Some things usually look impossible, but the more you think about achieving them the more they get vague and then clearer as the days get nearer. It’s true, all dreams are valid. Here is my dream and how it became valid. Here is how not to set limits but go beyond them.
It started just after the Stanchart Marathon, when clinching a PB goal of 3:30 came so close with only 6 mins off (for some elite runners 6 mins is a long time). My resolve was to avenge with another run soon after. The nearest run was MTN Uganda, but that was too soon (one month a part). Not impossible but I was 50-50 since the date coincided with Ndungu’s Mt. Kenya Ultra Marathon, which I did not want to miss. After consultation with some of my mentors M.K, and Ajaa I was totally sold out to the Mt. Kenya Ultra run. And what a run it was. I’m not sure what words can best express the run, but it was one of my best and longest runs (7hrs). As I deliberately digress, for those who have not done this run, it’s A MUST DO! My thoughts for the Kilimanjaro Marathon must have become clearer during this run and the training had just begun.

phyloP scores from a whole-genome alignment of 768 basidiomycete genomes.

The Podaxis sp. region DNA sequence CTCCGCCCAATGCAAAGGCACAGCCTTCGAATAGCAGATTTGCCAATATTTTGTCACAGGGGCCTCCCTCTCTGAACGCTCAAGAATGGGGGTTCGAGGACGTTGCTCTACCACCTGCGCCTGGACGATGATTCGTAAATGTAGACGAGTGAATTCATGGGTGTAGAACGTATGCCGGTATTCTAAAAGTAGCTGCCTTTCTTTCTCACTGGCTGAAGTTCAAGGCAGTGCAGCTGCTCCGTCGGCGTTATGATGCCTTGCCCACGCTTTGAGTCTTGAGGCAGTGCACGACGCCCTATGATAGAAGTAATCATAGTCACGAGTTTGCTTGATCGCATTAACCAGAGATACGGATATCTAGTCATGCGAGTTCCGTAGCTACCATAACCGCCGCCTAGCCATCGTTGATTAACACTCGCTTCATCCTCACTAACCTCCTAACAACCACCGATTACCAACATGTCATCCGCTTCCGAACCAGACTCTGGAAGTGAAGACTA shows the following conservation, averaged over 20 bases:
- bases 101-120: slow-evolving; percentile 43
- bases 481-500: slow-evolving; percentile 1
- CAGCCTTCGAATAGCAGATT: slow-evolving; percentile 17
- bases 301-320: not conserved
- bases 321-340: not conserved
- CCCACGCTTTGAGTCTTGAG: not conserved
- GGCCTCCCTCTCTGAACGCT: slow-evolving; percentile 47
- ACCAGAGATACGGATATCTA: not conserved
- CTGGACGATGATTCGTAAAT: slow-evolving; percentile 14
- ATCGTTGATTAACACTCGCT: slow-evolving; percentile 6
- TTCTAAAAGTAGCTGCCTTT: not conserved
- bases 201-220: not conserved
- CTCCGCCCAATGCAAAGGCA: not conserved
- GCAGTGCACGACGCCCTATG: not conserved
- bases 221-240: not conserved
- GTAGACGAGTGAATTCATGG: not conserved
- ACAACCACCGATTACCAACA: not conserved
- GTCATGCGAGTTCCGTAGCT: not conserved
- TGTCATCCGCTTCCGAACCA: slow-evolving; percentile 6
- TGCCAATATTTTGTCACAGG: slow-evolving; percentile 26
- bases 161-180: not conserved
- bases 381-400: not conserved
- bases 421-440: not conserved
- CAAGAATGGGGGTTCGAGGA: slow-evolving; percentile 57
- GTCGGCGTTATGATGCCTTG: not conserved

Talks of climbing Mt. Kenya came up during one of the Swara runs with one Ken and Shem. A follow up on when we can do this led me to getting contacts for some guy who organizes such expeditions. The contacts revealed Mt. Kilimanjaro climb was the first during in his calendar and this was slated in February while Mt. Kenya was second in April. I was totally sold out for both. However, there was one problem, Mt Kilimanjaro climb was one week apart (15th to 21st Feb) from the Kilimanjaro marathon (28th Feb). In my mind, I was not sure if this was even doable. A quick check with my close Swara friends (they know themselves) to get some encouragement and company did not yield any interest. I remember Joshua warning me it’s dangerous to stop running for one week before a full marathon. “Your legs can forget to run again” he warned. I chuckled not knowing if he was joking or serious. It seemed I was all alone in this and finally I decided to give it a shot, after all “what’s the worst that can happen”.